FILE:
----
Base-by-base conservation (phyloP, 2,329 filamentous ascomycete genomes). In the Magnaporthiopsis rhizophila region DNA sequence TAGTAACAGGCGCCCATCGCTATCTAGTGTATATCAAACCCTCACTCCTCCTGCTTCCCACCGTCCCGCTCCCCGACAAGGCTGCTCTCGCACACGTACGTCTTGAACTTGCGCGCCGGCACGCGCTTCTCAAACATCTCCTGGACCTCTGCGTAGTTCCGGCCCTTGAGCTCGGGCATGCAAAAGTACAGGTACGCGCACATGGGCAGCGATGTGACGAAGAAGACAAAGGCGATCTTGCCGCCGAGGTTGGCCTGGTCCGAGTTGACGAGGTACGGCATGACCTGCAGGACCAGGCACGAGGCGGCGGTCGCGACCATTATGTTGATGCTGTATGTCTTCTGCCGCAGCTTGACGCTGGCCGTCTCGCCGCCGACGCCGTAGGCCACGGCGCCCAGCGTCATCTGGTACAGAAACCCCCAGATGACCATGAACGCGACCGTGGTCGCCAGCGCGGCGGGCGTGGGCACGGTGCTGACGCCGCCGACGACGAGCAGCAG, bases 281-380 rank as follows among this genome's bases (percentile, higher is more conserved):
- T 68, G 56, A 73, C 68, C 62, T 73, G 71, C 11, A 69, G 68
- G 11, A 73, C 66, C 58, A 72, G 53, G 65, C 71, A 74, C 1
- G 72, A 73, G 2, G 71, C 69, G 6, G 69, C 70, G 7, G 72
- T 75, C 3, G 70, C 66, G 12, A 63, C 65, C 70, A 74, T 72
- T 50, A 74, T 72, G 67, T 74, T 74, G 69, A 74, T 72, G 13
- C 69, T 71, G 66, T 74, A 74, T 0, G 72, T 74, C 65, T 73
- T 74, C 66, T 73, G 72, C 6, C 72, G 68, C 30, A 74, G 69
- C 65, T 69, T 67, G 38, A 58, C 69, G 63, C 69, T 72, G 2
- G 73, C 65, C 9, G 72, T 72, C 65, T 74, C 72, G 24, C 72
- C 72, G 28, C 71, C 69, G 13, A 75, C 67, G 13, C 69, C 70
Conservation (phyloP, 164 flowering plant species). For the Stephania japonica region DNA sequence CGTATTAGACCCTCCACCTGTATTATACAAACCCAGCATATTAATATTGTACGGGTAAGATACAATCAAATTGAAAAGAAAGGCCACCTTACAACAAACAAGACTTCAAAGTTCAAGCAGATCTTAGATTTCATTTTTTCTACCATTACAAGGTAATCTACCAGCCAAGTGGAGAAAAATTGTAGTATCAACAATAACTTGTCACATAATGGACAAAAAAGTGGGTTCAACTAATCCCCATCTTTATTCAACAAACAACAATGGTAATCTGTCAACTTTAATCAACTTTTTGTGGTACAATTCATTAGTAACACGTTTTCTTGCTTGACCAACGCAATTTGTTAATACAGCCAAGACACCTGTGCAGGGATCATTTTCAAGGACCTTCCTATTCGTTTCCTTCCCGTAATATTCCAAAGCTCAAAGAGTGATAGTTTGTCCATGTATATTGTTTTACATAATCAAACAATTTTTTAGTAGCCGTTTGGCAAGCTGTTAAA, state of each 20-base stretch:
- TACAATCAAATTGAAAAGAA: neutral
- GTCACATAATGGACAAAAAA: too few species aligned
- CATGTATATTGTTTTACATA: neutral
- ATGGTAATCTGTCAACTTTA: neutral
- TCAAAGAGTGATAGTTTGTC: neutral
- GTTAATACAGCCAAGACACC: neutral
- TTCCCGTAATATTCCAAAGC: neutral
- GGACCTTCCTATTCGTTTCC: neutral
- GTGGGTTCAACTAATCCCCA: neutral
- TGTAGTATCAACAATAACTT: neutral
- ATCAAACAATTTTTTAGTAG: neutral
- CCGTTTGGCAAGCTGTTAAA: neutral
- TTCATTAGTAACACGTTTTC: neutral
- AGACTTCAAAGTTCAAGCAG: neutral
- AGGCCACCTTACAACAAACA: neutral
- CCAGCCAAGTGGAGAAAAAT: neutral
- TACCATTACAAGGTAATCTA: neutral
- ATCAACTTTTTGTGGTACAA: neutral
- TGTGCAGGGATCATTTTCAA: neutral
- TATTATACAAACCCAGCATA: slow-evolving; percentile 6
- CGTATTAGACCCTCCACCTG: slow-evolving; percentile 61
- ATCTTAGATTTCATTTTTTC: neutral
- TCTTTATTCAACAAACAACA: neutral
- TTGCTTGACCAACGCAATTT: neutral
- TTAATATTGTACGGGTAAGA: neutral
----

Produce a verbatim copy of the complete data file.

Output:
Base-by-base conservation (phyloP, 2,329 filamentous ascomycete genomes). In the Magnaporthiopsis rhizophila region DNA sequence TAGTAACAGGCGCCCATCGCTATCTAGTGTATATCAAACCCTCACTCCTCCTGCTTCCCACCGTCCCGCTCCCCGACAAGGCTGCTCTCGCACACGTACGTCTTGAACTTGCGCGCCGGCACGCGCTTCTCAAACATCTCCTGGACCTCTGCGTAGTTCCGGCCCTTGAGCTCGGGCATGCAAAAGTACAGGTACGCGCACATGGGCAGCGATGTGACGAAGAAGACAAAGGCGATCTTGCCGCCGAGGTTGGCCTGGTCCGAGTTGACGAGGTACGGCATGACCTGCAGGACCAGGCACGAGGCGGCGGTCGCGACCATTATGTTGATGCTGTATGTCTTCTGCCGCAGCTTGACGCTGGCCGTCTCGCCGCCGACGCCGTAGGCCACGGCGCCCAGCGTCATCTGGTACAGAAACCCCCAGATGACCATGAACGCGACCGTGGTCGCCAGCGCGGCGGGCGTGGGCACGGTGCTGACGCCGCCGACGACGAGCAGCAG, bases 281-380 rank as follows among this genome's bases (percentile, higher is more conserved):
- T 68, G 56, A 73, C 68, C 62, T 73, G 71, C 11, A 69, G 68
- G 11, A 73, C 66, C 58, A 72, G 53, G 65, C 71, A 74, C 1
- G 72, A 73, G 2, G 71, C 69, G 6, G 69, C 70, G 7, G 72
- T 75, C 3, G 70, C 66, G 12, A 63, C 65, C 70, A 74, T 72
- T 50, A 74, T 72, G 67, T 74, T 74, G 69, A 74, T 72, G 13
- C 69, T 71, G 66, T 74, A 74, T 0, G 72, T 74, C 65, T 73
- T 74, C 66, T 73, G 72, C 6, C 72, G 68, C 30, A 74, G 69
- C 65, T 69, T 67, G 38, A 58, C 69, G 63, C 69, T 72, G 2
- G 73, C 65, C 9, G 72, T 72, C 65, T 74, C 72, G 24, C 72
- C 72, G 28, C 71, C 69, G 13, A 75, C 67, G 13, C 69, C 70
Conservation (phyloP, 164 flowering plant species). For the Stephania japonica region DNA sequence CGTATTAGACCCTCCACCTGTATTATACAAACCCAGCATATTAATATTGTACGGGTAAGATACAATCAAATTGAAAAGAAAGGCCACCTTACAACAAACAAGACTTCAAAGTTCAAGCAGATCTTAGATTTCATTTTTTCTACCATTACAAGGTAATCTACCAGCCAAGTGGAGAAAAATTGTAGTATCAACAATAACTTGTCACATAATGGACAAAAAAGTGGGTTCAACTAATCCCCATCTTTATTCAACAAACAACAATGGTAATCTGTCAACTTTAATCAACTTTTTGTGGTACAATTCATTAGTAACACGTTTTCTTGCTTGACCAACGCAATTTGTTAATACAGCCAAGACACCTGTGCAGGGATCATTTTCAAGGACCTTCCTATTCGTTTCCTTCCCGTAATATTCCAAAGCTCAAAGAGTGATAGTTTGTCCATGTATATTGTTTTACATAATCAAACAATTTTTTAGTAGCCGTTTGGCAAGCTGTTAAA, state of each 20-base stretch:
- TACAATCAAATTGAAAAGAA: neutral
- GTCACATAATGGACAAAAAA: too few species aligned
- CATGTATATTGTTTTACATA: neutral
- ATGGTAATCTGTCAACTTTA: neutral
- TCAAAGAGTGATAGTTTGTC: neutral
- GTTAATACAGCCAAGACACC: neutral
- TTCCCGTAATATTCCAAAGC: neutral
- GGACCTTCCTATTCGTTTCC: neutral
- GTGGGTTCAACTAATCCCCA: neutral
- TGTAGTATCAACAATAACTT: neutral
- ATCAAACAATTTTTTAGTAG: neutral
- CCGTTTGGCAAGCTGTTAAA: neutral
- TTCATTAGTAACACGTTTTC: neutral
- AGACTTCAAAGTTCAAGCAG: neutral
- AGGCCACCTTACAACAAACA: neutral
- CCAGCCAAGTGGAGAAAAAT: neutral
- TACCATTACAAGGTAATCTA: neutral
- ATCAACTTTTTGTGGTACAA: neutral
- TGTGCAGGGATCATTTTCAA: neutral
- TATTATACAAACCCAGCATA: slow-evolving; percentile 6
- CGTATTAGACCCTCCACCTG: slow-evolving; percentile 61
- ATCTTAGATTTCATTTTTTC: neutral
- TCTTTATTCAACAAACAACA: neutral
- TTGCTTGACCAACGCAATTT: neutral
- TTAATATTGTACGGGTAAGA: neutral